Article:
JENNYE, n.p. Hind. Janai. The name of a great river in Bengal, which is in fact a portion of the course of the Brahmaputra (see BURRAMPOOTER), and the conditions of which are explained in the following passage written by one of the authors of this Glossary many years ago: “In Rennell’s time, the Burrampooter, after issuing westward from the Assam valley, swept south-eastward, and forming with the Ganges a fluvial peninsula, entered the sea abreast of that river below Dacca. And so almost all English maps persist in representing it, though this eastern channel is now, unless in the rainy season, shallow and insignificant; the vast body of the Burrampooter cutting across the neck of the peninsula under the name of Jenai, and uniting with the Ganges near Pubna (about 150 miles N.E. of Calcutta), from which point the two rivers under the name of Pudda (Padda) flow on in mighty union to the sea.” (Blackwood’s Mag., March 1852, p. 338.) The river is indicated as an offshoot of the Burrampooter in Rennell’s Bengal Atlas (Map No. 6) under the name of Jenni, but it is not mentioned in his Memoir of the Map of Hindostan. The great change of the river’s course was palpably imminent at the beginning of the last century; for Buchanan (c. 1809) says: “The river threatens to carry away all the vicinity of Dewangunj, and perhaps to force its way into the heart of Nator.” (Eastern India, iii. 394; see also 377.) Nator or Nattore was the territory now called Rajshahi District. The real direction of the change has been further south. The Janai is also called the Jamuna (see under JUMNA). Hooker calls it Jummal (?) noticing that the maps still led him to suppose the Burrampooter flowed 70 miles further east (see Him. Journals, ed. 1855, ii. 259).

JENNYRICKSHAW, s. Read Capt. Gill’s description below. Giles states the word to be taken from the Japanese pronunciation of three characters, reading jin-riki-sha, signifying ‘Man—Strength—Cart.’ The term is therefore, observes our friend E. C. Baber, an exact equivalent of “Pullman-Car”! The article has been introduced into India, and is now in use at Simla and other hill-stations. [The invention of the vehicle is attributed to various people—to an Englishman known as “Public-spirited Smith” (8 ser. Notes and Queries, viii. 325); to native Japanese about 1868–70, or to an American named Goble, “half-cobbler and half-missionary.” See Chamberlain, Things Japanese, 3rd ed. 236 seq.]

1876.—“A machine called a jinnyrickshaw is the usual public conveyance of Shanghai. This is an importation from Japan, and is admirably adapted for the flat country, where the roads are good, and coolie hire cheap.… In shape they are like a buggy, but very much smaller, with room inside for one person only. One coolie goes into the shafts and runs along at the rate of 6 miles an hour; if the distance is long, he is usually accompanied by a companion who runs behind, and they take it in turn to draw the vehicle.”—W. Gill, River of Golden Sand, i. 10. See also p. 163.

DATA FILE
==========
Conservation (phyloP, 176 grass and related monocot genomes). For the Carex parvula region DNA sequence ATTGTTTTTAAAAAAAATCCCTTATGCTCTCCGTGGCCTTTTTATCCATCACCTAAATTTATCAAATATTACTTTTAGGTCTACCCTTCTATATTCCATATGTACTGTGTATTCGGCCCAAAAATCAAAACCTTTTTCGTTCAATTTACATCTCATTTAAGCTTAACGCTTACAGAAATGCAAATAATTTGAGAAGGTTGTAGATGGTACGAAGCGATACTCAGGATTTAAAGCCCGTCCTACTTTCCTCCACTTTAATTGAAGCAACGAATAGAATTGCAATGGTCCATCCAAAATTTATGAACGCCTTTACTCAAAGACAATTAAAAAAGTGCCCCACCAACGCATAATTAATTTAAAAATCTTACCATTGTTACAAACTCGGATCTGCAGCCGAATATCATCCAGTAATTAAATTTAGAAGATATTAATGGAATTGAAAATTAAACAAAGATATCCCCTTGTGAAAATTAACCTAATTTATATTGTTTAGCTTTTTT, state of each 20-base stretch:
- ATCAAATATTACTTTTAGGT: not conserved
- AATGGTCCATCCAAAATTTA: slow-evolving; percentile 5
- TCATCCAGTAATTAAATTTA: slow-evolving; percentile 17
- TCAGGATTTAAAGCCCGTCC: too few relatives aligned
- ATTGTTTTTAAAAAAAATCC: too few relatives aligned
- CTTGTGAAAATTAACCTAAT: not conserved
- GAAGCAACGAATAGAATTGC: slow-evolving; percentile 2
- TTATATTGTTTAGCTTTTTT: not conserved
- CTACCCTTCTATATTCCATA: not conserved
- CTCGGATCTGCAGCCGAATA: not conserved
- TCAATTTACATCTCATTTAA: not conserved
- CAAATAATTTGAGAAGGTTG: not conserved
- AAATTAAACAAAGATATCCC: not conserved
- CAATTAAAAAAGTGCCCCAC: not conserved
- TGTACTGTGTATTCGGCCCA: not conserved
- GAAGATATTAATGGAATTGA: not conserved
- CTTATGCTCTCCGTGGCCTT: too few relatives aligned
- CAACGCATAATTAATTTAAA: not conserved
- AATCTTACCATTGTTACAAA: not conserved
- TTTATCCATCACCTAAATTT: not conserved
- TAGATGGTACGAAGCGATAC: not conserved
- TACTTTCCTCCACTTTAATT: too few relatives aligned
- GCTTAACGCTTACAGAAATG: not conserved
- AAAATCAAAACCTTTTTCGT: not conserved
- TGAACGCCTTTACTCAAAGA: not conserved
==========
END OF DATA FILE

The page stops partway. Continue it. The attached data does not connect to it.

1880.—“The Kuruma or jin-ri-ki-sha consists of a light perambulator body, an adjustable hood of oiled paper, a velvet or cloth lining and cushion, a well for parcels under the seat, two high slim wheels, and a pair of shafts connected by a bar at the ends.”—Miss Bird, Japan, i. 18. [1885.—“We … got into rickshaws to make an otherwise impossible descent to the theatre.”—Lady Dufferin, Viceregal Life, 89.]

JEZYA, s. Ar. jizya. The poll-tax which the Musulman law imposes on subjects who are not Moslem.

[c. 630 A.D. See under JEHAUD.]

c. 1300.—“The Kázi replied … ‘No doctor but the great doctor (Hanifa) to whose school we belong, has assented to the imposition of Jizya on Hindus. Doctors of other schools allow of no alternative but “Death or Islam.” ’ ”—Zia-ud-din Barni, in Elliot, iii. 184.

1683.—“Understand what custome ye English paid formerly, and compare ye difference between that and our last order for taking custome and Jidgea. If they pay no more than they did formerly, they complain without occasion. If more, write what it is, and there shall be an abatement.”—Vizier’s Letter to Nabob, in Hedges, Diary, July 18; [Hak. Soc. i. 100].

1686.—“Books of accounts received from Dacca, with advice that it was reported at the Court there that the Poll-money or Judgeea lately ordered by the Mogul would be exacted of the English and Dutch. … Among the orders issued to Pattana Cossumbazar, and Dacca, instructions are given to the latter place not to pay the Judgeea or Poll-tax, if demanded.”—Ft. St. Geo. Consns. (on Tour) Sept. 29 and Oct. 10; Notes and Extracts, No. i. p. 49.

1765.—“When the Hindoo Rajahs … submitted to Tamarlane; it was on these capital stipulations: That … the emperors should never impose the jesserah (or poll-tax) upon the Hindoos.”—Holwell, Hist. Events, i. 37.

  By PanEris using Melati.

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